Hammond said clinicians dislike terms like “equivocal” to describe IHC 2+ results because they don’t know how to treat the patient.
“What we’re trying to do with this new guideline is make it so that we don’t use those words very often,” she added. “It’ll be vanishingly rare that we would use those words because now we can sort those cases into either positive or negative [categories].”
The updated guideline reverts to the FDA-approved definition of IHC 2+: invasive breast cancer with weak to moderate complete membrane staining observed in >10% of tumor cells.
If the specimen is assessed as group 3 with ISH testing and IHC analysis has not yet been performed, subsequent IHC tests should be conducted on sections from the same tissue sample. If the IHC result is 2+, an additional “observer” who is blinded to the previous ISH result should recount ISH. That person should count at least 20 cells, including the area of invasive cancer with IHC 2+ staining. If the review changes the ISH category, “the result should be adjudicated per internal procedures to define the final category,” the panel wrote.
Less common clinical results observed when performing dual-probe ISH testing are addressed by the recommended formulations in the new guidelines. When the specimen has a HER2/chromosome enumeration probe 17 (CEP 17) ratio of ≥2.0 but the average HER2 signals/ cell is <4.0 (group 2), the guidelines now call for additional IHC testing using sections from the previously used tissue sample. The treatment team should review slides from both ISH and IHC together to determine which areas to score by ISH. If the count remains an average of <4.0 HER2 signals/cell and HER2/CEP17 ratio of ≥2.0 after review by the blinded observer, or the IHC result is 0 or 1+, the diagnosis is HER2 negative.The expert panel added that the evidence on the efficacy of HER2-targeted therapy in this small subset of cases is limited. Data from the NRG B-47 trial (NCT01275677) showed that patients with tumors that do not have gene amplification and that are classified as 1+ or 2+ by IHC do not benefit from treatment with adjuvant trastuzumab (Herceptin).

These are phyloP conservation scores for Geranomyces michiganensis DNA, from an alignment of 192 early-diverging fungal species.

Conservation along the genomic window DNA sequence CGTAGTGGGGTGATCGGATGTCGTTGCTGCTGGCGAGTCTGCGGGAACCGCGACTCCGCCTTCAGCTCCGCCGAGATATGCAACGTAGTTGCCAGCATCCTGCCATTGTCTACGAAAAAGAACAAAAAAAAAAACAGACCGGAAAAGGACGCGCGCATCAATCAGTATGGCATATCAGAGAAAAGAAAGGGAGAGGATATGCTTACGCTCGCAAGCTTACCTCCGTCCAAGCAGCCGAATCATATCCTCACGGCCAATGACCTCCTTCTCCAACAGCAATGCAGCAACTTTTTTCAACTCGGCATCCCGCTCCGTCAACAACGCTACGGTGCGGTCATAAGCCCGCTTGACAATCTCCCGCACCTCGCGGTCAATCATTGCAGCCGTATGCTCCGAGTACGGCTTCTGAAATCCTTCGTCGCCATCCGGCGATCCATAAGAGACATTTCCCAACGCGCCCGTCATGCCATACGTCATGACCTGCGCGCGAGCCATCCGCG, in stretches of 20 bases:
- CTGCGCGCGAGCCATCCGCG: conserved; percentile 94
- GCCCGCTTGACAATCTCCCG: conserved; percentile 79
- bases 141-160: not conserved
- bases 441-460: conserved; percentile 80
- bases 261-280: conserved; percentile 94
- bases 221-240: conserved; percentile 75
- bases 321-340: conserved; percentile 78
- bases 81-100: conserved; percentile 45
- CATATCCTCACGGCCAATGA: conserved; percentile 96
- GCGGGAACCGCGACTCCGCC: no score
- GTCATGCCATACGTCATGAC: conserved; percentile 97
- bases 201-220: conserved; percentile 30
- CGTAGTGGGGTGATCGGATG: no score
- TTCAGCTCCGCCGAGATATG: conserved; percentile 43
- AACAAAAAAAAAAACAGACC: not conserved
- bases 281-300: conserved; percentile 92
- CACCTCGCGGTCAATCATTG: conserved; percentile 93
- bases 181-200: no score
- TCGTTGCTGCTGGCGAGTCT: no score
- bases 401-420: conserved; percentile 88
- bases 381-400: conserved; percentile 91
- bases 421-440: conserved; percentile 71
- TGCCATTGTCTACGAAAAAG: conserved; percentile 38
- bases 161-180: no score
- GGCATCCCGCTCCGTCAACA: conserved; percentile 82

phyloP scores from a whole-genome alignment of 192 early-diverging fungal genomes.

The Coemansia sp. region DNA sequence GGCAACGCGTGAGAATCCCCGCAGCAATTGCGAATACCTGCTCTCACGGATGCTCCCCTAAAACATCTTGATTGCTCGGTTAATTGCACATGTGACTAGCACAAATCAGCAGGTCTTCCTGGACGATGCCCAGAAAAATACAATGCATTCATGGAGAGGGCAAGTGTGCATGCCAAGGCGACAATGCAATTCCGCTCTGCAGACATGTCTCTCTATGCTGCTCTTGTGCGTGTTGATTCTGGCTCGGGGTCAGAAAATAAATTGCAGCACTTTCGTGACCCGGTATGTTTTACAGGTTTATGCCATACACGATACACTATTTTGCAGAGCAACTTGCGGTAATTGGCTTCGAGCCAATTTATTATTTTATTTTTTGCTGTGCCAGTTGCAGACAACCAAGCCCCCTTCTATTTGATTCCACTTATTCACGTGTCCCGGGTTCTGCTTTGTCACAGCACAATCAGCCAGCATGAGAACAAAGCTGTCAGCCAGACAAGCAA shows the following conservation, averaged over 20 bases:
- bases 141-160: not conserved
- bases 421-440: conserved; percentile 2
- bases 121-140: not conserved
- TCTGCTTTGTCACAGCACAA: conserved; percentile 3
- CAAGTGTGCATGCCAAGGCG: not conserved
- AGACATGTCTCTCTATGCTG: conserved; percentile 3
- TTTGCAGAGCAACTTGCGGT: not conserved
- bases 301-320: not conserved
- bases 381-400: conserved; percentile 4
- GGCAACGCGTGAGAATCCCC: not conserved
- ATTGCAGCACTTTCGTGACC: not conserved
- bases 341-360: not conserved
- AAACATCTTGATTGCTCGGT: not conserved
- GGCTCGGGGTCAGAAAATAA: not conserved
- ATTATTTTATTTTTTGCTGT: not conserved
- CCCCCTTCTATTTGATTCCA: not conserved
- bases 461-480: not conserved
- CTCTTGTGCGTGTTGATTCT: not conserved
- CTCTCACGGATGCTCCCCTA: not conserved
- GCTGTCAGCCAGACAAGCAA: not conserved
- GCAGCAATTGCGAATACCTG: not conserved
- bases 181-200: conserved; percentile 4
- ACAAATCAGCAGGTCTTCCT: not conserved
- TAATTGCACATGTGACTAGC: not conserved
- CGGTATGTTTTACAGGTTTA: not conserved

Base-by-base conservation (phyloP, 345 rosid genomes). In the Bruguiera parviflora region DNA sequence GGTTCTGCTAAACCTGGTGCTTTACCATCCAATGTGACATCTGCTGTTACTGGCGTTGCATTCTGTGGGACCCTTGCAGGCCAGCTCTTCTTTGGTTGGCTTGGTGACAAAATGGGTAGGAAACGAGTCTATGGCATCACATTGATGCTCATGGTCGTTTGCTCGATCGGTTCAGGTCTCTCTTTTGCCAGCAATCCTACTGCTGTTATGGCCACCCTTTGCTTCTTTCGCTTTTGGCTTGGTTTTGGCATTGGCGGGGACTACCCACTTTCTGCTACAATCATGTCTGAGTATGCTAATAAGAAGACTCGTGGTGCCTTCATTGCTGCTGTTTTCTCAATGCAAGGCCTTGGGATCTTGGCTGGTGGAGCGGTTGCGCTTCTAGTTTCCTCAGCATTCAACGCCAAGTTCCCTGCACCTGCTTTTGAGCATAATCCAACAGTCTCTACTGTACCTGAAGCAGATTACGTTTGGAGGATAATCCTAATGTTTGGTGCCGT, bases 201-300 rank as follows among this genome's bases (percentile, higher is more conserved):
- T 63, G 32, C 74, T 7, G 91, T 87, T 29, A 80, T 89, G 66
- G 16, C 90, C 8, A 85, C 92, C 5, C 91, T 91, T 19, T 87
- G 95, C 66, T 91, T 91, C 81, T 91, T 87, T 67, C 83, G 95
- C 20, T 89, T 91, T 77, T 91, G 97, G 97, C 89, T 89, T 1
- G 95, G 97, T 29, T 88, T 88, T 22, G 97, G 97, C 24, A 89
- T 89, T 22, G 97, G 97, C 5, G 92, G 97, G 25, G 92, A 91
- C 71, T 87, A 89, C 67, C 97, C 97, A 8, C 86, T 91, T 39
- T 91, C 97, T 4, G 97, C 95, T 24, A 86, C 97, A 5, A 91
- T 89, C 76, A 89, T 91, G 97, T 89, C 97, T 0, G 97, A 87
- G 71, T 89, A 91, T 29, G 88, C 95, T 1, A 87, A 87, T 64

Similar to the clinical results described above, specimens with average of ≥6.0 HER2 signals/ cell with a HER2/CEP17 ratio of <2.0 were previously defined as ISH positive, but now call for more testing. Further investigation is performed using the same process as for <4.0 HER2 signals/ cell and HER2/CEP17 ratio of ≥2.0 specimens. If the HER2/CEP17 ratio remains unchanged, the specimen is considered HER2 positive. If the IHC result is 0 or 1+, the sample is defined as HER2 negative.
The panel added that efficacy data for HER2- targeted therapy in patients with a HER2 ratio of <2.0 in the absence of protein overexpression are limited because these patients were ineligible for the first generation of adjuvant trastuzumab trials.
Although acknowledging that several singleprobe assays have regulatory approval in many places, the panel recommends the use of dualprobe instead of single-probe ISH assays.
“These actions, we hope, will reduce the already small number of cases that have HER2 test results that are unresolved, will reduce the frequency of alternative-probe testing, and will remind us all of the importance of integrating the information provided by both types of assay platforms in difficult cases as we expect these results to be concordant in the vast majority of cases, when expertly performed,” Wolff said.
Hammond added that, guidelines aside, the key to classifying and treating patients is communication among the care team.
“What we’re trying to recommend, like we have since 2007, is that the most effective way of getting the right answer for the patient is for the pathologist and the clinician to talk together about the case,” she said. “If you do that, most of the time the situation will get resolved.”